faculty & experts
07 March 2022

Town Hall: War in Ukraine

On 3 March 2022, the Geneva Graduate Institute convened a town hall to provide context and understanding of the unfolding developments in Ukraine and to situate what is happening within the broader trends in international relations and governance.

In these dark moments, the Institute has the responsibility to stay true to its vision, which is to open creative spaces for diverse communities and fosters the understanding and engagement essential to a peaceful, equitable and sustainable world.

“We need cool heads and sober judgement”. These were the words of the late Kofi Annan, former UN Secretary-General, reflecting on the escalating tensions between Russia and the United States on Syria during an event at the Graduate Institute in 2018. His words could not be more topical as the world is looking at the war in Ukraine. 

This town hall featured different perspectives that draw on the academic foundations of the Institute across disciplines and fields of thematic expertise.

“Russia has been a revisionist power since the 1990s. Its invasion of Ukraine could be a signal that it is now embarking on a dangerously revanchist project”, explained Professor Gopalan Balachandran, Co-Director of the Albert Hirschman Centre on Democracy. In his opinion, the danger of revanchism is the strongest argument against the status-quo; it cannot and should not be its alibi or justification.

Professor of International Law Marcelo Kohen said, “we are assisting in the development of a culture of force and […] of the programming, in fact, of war as an instrument of national policy”. In light of the complete violation of the rules of international law, he stressed that, while international law alone cannot prevent the outbreak of violence, it must remain the compass by which States are guided.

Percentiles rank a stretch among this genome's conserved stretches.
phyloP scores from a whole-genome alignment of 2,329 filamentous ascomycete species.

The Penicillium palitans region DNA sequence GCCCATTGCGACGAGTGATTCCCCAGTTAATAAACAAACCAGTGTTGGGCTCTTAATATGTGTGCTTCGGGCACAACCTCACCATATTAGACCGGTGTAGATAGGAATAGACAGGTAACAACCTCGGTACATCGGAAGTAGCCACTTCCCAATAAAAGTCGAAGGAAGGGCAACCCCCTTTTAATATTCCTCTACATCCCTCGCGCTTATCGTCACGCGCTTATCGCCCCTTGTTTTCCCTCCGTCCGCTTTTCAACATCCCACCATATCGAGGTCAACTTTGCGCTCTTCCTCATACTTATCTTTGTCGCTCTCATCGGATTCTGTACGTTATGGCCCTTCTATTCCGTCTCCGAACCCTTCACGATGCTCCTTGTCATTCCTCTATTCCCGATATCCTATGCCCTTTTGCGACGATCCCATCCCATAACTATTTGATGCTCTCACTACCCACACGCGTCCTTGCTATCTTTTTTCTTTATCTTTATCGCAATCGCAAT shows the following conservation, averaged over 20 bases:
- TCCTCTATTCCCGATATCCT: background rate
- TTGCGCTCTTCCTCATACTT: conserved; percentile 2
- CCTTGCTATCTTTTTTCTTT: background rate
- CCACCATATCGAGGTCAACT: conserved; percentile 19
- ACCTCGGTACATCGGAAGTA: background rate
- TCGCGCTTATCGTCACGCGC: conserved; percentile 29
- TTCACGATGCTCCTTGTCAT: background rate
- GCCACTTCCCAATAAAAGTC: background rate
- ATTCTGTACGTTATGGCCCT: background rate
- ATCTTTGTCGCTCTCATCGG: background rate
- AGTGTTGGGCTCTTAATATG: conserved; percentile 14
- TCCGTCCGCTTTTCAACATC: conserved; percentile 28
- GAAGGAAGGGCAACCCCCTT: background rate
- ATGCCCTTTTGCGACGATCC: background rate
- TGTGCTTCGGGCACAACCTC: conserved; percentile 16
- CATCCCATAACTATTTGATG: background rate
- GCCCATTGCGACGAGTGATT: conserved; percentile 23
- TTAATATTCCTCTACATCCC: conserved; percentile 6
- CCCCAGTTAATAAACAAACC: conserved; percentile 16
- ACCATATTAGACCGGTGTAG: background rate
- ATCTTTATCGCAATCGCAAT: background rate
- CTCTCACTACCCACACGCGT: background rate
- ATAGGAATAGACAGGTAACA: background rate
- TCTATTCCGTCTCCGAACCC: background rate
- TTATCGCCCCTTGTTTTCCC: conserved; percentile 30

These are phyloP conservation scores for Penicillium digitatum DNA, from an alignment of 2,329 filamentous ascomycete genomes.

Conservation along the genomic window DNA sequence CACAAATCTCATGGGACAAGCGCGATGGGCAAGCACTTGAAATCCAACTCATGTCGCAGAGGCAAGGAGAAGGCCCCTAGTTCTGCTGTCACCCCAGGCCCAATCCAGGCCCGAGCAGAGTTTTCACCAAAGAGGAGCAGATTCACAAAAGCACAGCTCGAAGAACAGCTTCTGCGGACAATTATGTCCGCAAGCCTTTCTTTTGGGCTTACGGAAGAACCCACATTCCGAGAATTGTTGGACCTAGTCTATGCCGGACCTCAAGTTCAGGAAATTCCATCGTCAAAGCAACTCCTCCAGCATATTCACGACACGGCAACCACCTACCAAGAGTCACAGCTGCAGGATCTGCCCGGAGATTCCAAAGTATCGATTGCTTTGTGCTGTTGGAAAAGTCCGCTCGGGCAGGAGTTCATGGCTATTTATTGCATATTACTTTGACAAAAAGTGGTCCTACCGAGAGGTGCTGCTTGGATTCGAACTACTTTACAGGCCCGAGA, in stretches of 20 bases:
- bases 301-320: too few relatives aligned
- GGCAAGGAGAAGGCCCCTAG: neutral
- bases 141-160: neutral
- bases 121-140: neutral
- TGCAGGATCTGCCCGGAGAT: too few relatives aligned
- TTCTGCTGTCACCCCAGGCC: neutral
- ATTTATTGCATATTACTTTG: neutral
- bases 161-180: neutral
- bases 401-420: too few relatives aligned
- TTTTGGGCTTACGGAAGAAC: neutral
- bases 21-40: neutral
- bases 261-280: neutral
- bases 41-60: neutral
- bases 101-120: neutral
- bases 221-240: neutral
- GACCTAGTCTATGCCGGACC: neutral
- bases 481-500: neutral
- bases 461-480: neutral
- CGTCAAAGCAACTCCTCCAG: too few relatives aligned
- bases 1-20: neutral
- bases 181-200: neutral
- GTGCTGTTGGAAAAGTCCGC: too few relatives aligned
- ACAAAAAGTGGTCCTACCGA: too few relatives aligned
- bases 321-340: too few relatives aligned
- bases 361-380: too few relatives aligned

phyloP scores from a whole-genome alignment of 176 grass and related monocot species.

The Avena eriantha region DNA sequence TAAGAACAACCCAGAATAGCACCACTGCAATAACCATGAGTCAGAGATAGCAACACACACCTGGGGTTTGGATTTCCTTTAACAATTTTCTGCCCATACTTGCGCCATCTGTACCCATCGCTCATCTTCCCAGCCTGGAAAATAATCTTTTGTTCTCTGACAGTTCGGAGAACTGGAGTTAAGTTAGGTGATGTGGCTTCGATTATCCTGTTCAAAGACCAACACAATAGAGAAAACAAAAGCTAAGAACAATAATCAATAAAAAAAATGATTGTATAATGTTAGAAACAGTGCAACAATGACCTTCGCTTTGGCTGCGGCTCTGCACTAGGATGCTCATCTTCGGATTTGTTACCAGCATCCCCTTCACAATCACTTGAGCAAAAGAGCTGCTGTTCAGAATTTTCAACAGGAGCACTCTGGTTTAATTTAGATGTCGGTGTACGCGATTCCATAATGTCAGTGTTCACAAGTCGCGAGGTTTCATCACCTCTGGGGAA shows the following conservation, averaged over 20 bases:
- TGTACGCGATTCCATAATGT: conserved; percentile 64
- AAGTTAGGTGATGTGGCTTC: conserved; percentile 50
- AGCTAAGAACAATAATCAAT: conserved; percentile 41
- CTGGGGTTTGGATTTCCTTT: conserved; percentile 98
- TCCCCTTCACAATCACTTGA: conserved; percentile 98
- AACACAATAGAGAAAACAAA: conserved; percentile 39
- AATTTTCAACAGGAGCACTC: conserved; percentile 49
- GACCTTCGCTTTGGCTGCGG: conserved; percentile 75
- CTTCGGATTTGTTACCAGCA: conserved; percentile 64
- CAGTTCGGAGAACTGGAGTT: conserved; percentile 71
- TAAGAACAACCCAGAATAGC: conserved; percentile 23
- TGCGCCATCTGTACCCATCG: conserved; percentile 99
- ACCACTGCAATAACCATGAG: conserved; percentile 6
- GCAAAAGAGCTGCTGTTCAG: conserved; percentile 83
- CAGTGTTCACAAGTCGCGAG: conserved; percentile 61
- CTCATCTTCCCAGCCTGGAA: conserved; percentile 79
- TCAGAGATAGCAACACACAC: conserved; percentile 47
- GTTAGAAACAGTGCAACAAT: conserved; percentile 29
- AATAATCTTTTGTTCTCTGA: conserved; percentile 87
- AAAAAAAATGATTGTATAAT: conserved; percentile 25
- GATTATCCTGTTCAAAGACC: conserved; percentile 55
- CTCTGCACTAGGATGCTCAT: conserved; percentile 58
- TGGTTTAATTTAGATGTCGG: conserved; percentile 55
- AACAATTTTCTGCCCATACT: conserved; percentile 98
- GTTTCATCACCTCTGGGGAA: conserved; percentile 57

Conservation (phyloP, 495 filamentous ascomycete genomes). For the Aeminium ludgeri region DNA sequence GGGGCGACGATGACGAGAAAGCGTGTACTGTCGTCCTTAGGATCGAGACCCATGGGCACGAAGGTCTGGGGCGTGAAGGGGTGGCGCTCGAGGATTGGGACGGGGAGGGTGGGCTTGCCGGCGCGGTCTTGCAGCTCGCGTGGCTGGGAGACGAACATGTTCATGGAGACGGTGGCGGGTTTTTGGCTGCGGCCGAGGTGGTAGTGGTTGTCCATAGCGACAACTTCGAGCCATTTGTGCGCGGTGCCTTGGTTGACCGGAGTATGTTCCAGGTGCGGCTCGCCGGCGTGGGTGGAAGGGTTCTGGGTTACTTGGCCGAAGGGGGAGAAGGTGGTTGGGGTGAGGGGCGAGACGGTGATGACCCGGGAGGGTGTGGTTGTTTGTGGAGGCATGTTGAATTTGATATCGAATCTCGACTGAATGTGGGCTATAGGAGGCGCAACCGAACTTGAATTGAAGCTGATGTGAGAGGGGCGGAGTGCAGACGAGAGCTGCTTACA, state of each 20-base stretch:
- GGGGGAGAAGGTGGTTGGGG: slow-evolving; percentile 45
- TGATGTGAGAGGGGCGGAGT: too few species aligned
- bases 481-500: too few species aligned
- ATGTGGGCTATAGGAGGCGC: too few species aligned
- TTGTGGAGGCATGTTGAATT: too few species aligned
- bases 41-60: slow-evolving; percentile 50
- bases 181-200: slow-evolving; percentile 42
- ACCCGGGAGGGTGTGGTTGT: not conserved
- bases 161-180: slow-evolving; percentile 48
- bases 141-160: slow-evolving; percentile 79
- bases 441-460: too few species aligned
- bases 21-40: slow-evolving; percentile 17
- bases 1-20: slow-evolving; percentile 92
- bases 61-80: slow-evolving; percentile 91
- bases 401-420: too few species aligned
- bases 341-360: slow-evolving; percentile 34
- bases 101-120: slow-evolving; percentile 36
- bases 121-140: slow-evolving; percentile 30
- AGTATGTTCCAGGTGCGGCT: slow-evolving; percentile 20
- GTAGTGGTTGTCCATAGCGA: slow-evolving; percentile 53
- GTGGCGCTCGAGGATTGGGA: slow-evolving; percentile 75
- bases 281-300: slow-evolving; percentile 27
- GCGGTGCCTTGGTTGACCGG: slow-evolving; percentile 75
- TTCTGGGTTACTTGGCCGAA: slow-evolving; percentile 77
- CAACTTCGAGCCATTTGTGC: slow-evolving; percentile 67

Erica Moret, Senior Researcher at the Global Governance Centre, explained that the sanctions imposed on Russia in the past week alone are absolutely unprecedented. However, she underlined that sanctions need to be considered strategically and in concert with other policy tools such as deterrence, diplomacy, mediation, trade, referral to legal tribunes, etc., in order to have a lasting impact. 

“We are shocked because we took peace in Europe for granted”, said Sara Hellmüller, Senior Researcher at the Centre on Conflict, Development and Peacebuilding. According to her, the real question to ask now is “how can we adapt current conflict resolution instruments to this new world order that is being shaped actually as we speak?”

Delidji Eric Degila, Professor of Practice of International Relations, Interdisciplinary Programmes and International Relations/Political Science, provided some perspectives on the position of African countries towards the European security crisis. He also reminded that humanitarian crises reveal asymmetries in power relations and their impact on people. The discrimination witnessed at the border of Ukraine towards refugees from African countries is a worrying example.

The moderator, Achim Wennmann, underlined that the Graduate Institute supports the call of swissuniversities to European governments "to take immediate action to protect the lives and careers of Ukrainian university staff, students, researchers and civil society actors, as well as the entire Ukrainian population.”

The event concluded with a minute of silence to honour the victims on all sides of the war in Ukraine and in other wars worldwide.

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